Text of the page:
I don't see an option from Rogue (or any other googled results) for a J-cup which would be the equivalent of the SS style "bolt" hook. (Which clearly doesn't have anything that would hang up the bar before truly being seated as I speculate may happen with the two Rogue ones above).
    I use the standard J not had any issues. Bar material is pretty hard and I’m more worried about it grinding the rack away.

  5. #5
    Join Date
    Jan 2016
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    The Great Corn Desert
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    No problems with the j-cups. I've miss-grooved a bench rep a few times and hit them, but never thought to look at the bar (never have my hands out that far - no snatch grip stuff).

  6. #6
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    Nov 2020
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    Round Rock, TX
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    I did my first training session with the new rack today. I tried the sandwich version for Squat and Press.

    When I set the sandwich j-hooks positioned to be mid sternum for pressing, when I was walking the bar back in, I hit the uprights and lowered it onto that shelf on top (not actually down in the hook/cup proper. Not super good.
    I moved the hooks up one hole (2") and this eliminated the problem, though the starting rack position of the bar is now a bit higher than the book recommended. But I'm not having to tiptoe it out, so it is probably fine. I'll try the regular j-cups next time for comparison.

    I'll personally consider the flat top a design flaw in the Sandwich J-cups. If there was a 45 degree portion on top to not let the bar rest on that shelf I think it would work better.
    I also noted that the sandwich version gives you about a half inch more wiggle room to not crush your fingers when re-racking the squat (I'm still struggling to narrow my grip). A slight plus.
    The sandwich hooks also jut out further from the upright, by several inches. Makes clearance inside the rack a bit tighter, but I'm not sure if this is significant. (Just an observation).

  7. #7
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    Quote Originally Posted by Nockian View Post
    I use the standard J not had any issues. Bar material is pretty hard and I’m more worried about it grinding the rack away.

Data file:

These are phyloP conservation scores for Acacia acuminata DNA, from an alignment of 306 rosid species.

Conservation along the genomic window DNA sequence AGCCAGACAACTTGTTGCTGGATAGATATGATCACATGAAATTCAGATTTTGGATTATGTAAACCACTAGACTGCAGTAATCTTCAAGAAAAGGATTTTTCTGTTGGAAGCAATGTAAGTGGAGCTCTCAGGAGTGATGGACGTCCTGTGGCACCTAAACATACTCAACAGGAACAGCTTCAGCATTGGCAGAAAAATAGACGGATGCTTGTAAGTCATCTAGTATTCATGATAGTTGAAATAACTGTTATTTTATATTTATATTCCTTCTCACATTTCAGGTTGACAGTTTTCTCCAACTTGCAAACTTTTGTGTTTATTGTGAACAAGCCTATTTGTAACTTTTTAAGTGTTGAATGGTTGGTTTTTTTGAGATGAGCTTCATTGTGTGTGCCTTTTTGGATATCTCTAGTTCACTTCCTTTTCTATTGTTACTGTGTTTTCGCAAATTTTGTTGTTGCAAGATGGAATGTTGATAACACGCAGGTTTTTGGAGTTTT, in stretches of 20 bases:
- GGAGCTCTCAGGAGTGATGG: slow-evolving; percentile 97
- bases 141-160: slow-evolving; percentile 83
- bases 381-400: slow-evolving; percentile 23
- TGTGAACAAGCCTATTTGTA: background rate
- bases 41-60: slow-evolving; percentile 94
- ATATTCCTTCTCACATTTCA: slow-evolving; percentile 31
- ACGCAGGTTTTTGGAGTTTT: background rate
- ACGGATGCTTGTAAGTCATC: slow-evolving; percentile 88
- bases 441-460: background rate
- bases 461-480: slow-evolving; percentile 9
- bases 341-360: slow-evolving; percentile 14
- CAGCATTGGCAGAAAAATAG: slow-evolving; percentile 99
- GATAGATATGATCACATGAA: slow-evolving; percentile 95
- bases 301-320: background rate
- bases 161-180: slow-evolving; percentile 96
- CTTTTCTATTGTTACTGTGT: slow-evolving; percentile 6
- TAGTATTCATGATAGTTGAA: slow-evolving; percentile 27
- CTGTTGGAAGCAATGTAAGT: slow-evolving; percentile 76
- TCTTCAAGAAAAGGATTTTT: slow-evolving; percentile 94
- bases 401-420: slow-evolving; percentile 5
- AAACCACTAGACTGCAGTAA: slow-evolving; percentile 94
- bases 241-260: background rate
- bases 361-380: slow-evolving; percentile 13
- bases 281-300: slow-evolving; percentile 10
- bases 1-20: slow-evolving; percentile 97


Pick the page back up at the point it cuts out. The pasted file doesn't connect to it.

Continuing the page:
The bar will probably grind, not the rack. The rack is probably a carbon steel which has a higher hardness than a barbell steel.

  8. #8
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    I prefer sandwich hooks for squatting because they are sloped back such that the bar can only rest in the rearmost corner, so it doesn't slide as I unrack. However, this makes them less ideal for bench press because you have to roll the bar "uphill" to unrack it, which is hard to do when it's really heavy. With the regular J hooks I can roll the bar to the edge of the hook to unrack it right over my eyes and not hit the hooks on the way up.

    I like having both. If you need to return one, return the sandwich ones.

  9. #9
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    Quote Originally Posted by AndrewLewis View Post
    The bar will probably grind, not the rack. The rack is probably a carbon steel which has a higher hardness than a barbell steel.
    Hope so. I’m not concerned about some bar wear that far out as I don’t do Olly lifts. I did notice that the knurling has left an impression on the safety pipes .

  10. #10
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    Quote Originally Posted by Nockian View Post
    Hope so. I’m not concerned about some bar wear that far out as I don’t do Olly lifts. I did notice that the knurling has left an impression on the safety pipes .
    That'll happen. My Rogue rack has the same impressions on the safety pipes, but that's more because of the coating I suspect.